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Typically, longer running operations are evaluated. Evaluations do not normally occur in the first months of an emergency operation (this is when real time reviews are held).
The Evaluation Service commissions, oversees and completes an evaluation of each UNHCR Level 3 emergency operation, within 18 months after its declaration.
Evaluations of L1 or L2 emergencies may also be commissioned by the Evaluation Service at the High Commissioner's request.
For humanitarian system-wide L3 emergencies, an Inter-Agency Humanitarian Evaluation (IAHE) is typically conducted some 9 to 12 months after a system-wide scale-up activation is declared.
Evaluations seek to improve the design, performance, and results of projects and operations.
They are an essential tool for finding out why programmes succeed or fail, and to document insights, lessons and experiences that can be acknowledged and incorporated in future planning and decision-making.
Evaluation reports are in the public domain.
This Entry indicates when evaluations of emergency operations are conducted and provides general guidance and information on evaluations.
UNHCR applies the definition adopted by the United Nations Evaluation Group (UNEG) in its 2016 Norms and Standards for Evaluation:
…an assessment, conducted as systematically and impartially as possible, of an activity, project, programme, strategy, policy, topic, theme, sector, operational area or institutional performance. It analyses the level of achievement of both expected and unexpected results by examining the results chain, processes, contextual factors and causality using appropriate criteria such as relevance, effectiveness, efficiency, impact and sustainability.
More generally, evaluations should provide answers to the following key questions:
Are we doing the right thing?
Are we doing the right thing on a scale that will make a difference in the lives of persons of concern?
How well have our interventions been and how do we know this?
What results have been achieved?
Are there better ways to achieve those results?
To what extent can a given result be attributed to a specific intervention?
An evaluation that answers the questions above in a credible and timely manner, informed by evidence, and which focuses on use of the results, can positively influence planning, design, budgeting, implementation and reporting. Evaluations contribute to evidence-informed programming, policy-making and organizational effectiveness, and strengthen results-based management in UNHCR.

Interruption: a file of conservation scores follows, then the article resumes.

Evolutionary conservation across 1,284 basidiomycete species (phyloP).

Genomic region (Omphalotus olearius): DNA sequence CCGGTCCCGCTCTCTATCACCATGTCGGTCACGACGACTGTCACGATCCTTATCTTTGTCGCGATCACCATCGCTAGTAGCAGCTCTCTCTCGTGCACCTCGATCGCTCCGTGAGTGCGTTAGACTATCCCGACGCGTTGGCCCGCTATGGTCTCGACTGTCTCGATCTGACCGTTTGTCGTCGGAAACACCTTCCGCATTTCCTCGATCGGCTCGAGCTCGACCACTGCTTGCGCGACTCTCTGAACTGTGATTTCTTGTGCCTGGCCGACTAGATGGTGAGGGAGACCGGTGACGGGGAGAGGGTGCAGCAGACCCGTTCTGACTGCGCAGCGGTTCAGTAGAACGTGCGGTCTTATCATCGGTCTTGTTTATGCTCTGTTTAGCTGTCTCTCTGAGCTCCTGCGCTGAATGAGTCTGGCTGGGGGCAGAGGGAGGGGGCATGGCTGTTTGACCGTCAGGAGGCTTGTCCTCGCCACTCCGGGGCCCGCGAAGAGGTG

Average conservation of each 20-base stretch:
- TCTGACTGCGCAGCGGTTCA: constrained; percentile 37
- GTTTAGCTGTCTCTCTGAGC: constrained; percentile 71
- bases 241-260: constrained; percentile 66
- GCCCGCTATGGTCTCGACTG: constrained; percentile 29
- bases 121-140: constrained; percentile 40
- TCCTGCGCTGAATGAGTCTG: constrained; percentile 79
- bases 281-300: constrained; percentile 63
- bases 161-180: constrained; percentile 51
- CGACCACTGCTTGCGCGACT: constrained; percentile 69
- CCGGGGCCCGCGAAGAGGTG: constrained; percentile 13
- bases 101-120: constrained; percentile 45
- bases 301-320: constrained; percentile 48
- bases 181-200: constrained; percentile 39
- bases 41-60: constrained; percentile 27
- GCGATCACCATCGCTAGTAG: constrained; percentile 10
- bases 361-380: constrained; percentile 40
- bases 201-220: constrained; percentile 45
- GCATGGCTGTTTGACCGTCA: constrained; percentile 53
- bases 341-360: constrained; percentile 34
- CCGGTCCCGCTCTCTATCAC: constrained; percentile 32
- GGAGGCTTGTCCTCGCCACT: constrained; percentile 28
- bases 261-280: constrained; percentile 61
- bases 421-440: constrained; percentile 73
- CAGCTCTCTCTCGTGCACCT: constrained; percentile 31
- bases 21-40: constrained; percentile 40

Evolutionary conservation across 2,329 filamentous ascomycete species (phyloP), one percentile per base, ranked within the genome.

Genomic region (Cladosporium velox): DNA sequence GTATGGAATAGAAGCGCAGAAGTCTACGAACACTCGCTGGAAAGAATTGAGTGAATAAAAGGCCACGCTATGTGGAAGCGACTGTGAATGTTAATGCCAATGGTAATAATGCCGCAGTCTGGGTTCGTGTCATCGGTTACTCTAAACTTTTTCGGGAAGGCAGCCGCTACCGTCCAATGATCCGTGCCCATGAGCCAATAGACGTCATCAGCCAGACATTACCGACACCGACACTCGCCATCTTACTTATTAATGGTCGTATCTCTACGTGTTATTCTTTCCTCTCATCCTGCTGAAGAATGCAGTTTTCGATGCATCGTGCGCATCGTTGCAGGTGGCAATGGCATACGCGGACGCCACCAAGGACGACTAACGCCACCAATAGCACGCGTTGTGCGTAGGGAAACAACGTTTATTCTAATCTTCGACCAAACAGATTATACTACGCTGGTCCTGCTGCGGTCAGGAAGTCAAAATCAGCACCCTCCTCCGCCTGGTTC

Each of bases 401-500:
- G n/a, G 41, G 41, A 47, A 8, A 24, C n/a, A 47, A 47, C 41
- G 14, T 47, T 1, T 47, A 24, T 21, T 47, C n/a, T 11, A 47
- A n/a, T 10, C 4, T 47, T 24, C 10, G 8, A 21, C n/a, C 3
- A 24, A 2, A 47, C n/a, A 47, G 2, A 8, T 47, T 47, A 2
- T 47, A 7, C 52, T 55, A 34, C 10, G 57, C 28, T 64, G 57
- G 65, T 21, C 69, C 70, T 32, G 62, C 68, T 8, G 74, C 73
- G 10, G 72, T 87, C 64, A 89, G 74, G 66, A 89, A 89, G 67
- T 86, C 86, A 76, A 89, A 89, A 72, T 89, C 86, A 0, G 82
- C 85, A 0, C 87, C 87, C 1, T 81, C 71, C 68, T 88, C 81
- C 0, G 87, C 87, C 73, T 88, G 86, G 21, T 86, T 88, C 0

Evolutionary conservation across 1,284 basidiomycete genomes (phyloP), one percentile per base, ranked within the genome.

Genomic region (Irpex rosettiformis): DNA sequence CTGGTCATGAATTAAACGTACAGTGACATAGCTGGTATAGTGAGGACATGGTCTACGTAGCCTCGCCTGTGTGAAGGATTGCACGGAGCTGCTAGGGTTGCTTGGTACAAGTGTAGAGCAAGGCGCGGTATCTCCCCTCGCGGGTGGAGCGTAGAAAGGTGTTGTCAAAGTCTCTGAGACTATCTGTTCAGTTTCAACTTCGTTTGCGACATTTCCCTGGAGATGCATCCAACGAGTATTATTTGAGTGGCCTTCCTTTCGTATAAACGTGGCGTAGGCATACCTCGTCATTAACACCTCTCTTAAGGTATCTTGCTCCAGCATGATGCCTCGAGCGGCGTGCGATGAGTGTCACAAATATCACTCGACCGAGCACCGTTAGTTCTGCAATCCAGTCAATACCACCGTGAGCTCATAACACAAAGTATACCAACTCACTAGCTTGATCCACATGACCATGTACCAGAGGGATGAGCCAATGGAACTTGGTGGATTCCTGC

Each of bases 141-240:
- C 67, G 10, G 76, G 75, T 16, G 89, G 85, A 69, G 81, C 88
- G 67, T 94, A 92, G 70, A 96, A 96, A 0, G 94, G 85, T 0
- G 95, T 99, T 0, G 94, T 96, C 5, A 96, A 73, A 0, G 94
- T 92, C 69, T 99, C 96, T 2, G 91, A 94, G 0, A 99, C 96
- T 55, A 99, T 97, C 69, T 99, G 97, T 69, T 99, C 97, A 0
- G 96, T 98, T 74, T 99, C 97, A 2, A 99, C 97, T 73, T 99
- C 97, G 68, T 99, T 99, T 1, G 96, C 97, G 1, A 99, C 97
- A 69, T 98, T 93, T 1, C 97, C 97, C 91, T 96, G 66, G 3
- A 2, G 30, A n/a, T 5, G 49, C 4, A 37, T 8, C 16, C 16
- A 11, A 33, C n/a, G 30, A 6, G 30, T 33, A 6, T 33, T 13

UNHCR evaluations occur at two levels:
Centralised evaluationsare commissioned and managed by the Evaluation Service (ES). They primarily focus (a) on policies, strategies, programmes and themes of corporate significance at global, strategic and institutional level, and (b) on Level 3 emergency operations.
Decentralisedevaluations are commissioned and managed by Divisions, Regional Bureaux or regional and country offices. They primarily focus on activities, themes, sectors, operational areas, programmes and projects at regional or country level.
Distinct but complementary
Evaluation is distinct from, but complements, other oversight functions, such as audit and inspection, which focus more on risk management, control and governance objectives, compliance with UNHCR policies and regulations, and risks.
Monitoring and evaluation are often linked. However, evaluation also differs from (continuous) monitoring and other forms of assessments.
Evaluations are expected to generate credible evidence that is sufficient to answer questions about implementation and process, and also questions about the relevance and coherence of interventions, their adaptation to context, cause-and-effect concerns, and their contribution to results.
When and for what purpose
The Policy on Emergency preparedness and Response (UNHCR HCP 2017-1) stipulates that within 18 months (or earlier if so decided by the High Commissioner), the Evaluation Service commissions, oversees and completes an evaluation of each UNHCR Level 3 emergency operation. Evaluations of Level 1 or Level 2 emergencies may also be commissioned in accordance with UNHCR's policy on Evaluations.
Note: The relevant Bureau(x) and DESS conduct a real-time review of each Level 2 and Level 3 emergency operation after three months, by means of a joint mission or workshop. Reviews involve the key stakeholders and assess the timeliness, appropriateness and effectiveness of UNHCR's operational response. They recommend adjustments and course corrections that may be required. They also monitor the application of UNHCR's policy on emergency preparedness and response.
For humanitarian system-wide L3 emergencies, an Inter-Agency Humanitarian Evaluation (IAHE) is typically conducted some 9 to 12 months after a system-wide L3 emergency is declared. The Emergency Relief Coordinator (ERC) initiates IAHEs on behalf of the IASC, as advised by the Emergency Directors Group (EDG). The Evaluation Service often contributes and participates in the management of IAHEs.
Regional Bureaux or Regional and Country Offices may also decide to initiate and commission a decentralized evaluation of L1 or L2 level emergency responses. In such cases, they should inform the Evaluation Service, who will provide expertise, support and advice, and review draft reports for quality assurance purposes.
For what purpose